This project is a continuation of the efforts Engineers Without Borders – Denmark (EWB-DK) has carried out during several years in Freetown, Sierra Leone, supporting the vulnerable people of ward 446 to become more climate resilient. EWB-DK works together with two local partners, World Hope International and Skill Pool Sierra Leone, on these climate resilient generating activities.
Following the UN Sustainable Development Goals, “Climate Action” is a high priority in the world’s focus on a sustainable future and development for all. The suburban communities in Freetown are highly vulnerable to climate change. A baseline survey targeted +700 people in ward 446, combined with interviews and in field observations, further confirms this. The most vulnerable community members live in the flood plains and often in fragile zink structured housing (52%), which poses significant health risks when flooding and extreme temperatures arise, as unhealthy environments unfold, only to be increased negatively by climate change.
This project's overall development objective is to improve livelihood through enhanced climate resiliency towards the urban heat threat. The plan will be achieved by implementing a selection of mutually supporting structural and non-structural measures to create the needed coping capacity towards climate change.
The activities of the project will build on the previous project activities and add additional initiatives to alleviate poverty. Through a community-based approach, it will promote and increase the organizational capacity, community awareness and knowledge within risk mitigation and disaster preparedness towards natural hazards. The project will build upon existing community structures and already established stakeholder relationships. The communities will be directly engaged in implementing preventive heat mitigation measures, and training before, during and after specific interventions are implemented.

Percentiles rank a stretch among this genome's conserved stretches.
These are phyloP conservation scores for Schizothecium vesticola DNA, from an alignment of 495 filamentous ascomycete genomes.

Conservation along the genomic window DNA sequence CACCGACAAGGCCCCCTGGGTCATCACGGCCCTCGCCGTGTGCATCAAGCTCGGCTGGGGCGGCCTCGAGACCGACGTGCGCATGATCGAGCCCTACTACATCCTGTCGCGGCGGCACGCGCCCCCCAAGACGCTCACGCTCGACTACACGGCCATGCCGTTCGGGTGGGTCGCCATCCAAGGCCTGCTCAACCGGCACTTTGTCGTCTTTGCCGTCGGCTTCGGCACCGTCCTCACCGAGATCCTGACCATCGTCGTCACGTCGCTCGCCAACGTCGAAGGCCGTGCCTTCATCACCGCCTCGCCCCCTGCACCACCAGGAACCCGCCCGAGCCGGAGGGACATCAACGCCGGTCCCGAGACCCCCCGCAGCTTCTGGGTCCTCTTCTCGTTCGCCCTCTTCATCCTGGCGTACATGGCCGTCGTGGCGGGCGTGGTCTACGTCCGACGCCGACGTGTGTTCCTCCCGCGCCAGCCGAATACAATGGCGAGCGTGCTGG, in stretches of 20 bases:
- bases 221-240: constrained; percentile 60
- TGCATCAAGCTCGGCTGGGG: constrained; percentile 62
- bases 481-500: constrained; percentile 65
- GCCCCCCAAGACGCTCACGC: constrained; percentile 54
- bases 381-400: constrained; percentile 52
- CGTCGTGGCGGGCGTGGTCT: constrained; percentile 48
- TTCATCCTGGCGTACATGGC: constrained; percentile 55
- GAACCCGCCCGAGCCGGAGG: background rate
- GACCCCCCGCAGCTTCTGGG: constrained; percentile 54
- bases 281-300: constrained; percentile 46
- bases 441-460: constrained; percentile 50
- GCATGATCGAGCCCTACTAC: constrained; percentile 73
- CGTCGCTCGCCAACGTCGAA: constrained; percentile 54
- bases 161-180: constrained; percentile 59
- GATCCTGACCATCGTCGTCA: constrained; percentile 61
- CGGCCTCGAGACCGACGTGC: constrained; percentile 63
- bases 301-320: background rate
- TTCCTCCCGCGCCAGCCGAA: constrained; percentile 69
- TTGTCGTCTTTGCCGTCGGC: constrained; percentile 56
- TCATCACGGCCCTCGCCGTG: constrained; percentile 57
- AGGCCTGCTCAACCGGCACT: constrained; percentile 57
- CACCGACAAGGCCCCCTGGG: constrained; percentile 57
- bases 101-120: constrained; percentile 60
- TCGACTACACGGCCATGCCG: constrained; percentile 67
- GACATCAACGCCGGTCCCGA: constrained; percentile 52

The greening approach will have multiple benefits and co-benefits utilizing urban planning, change of land use cover and building design. Planting fruit trees, creating vertical vegetable gardens, and lower scrubland vegetation on hillsides and channel banks will, beyond the cooling ability, enable soil nutrition protection and slope stabilization, reducing erosion and, thereby, the risk of landslides and floods. During periods with warm sunny days and droughts, more water can be preserved and constrained within vegetated soils cooling the environment. Trees will likewise provide shade and shelter for strong winds during storms enabling livelihood generation activities.
The project contributes to the UN Sustainable Development Goals regarding “Climate action”(#13), and thereby resulting in synergies to addressing “No Poverty” (#1), “Good health and well-being”(#3), and “Life on land” (#15).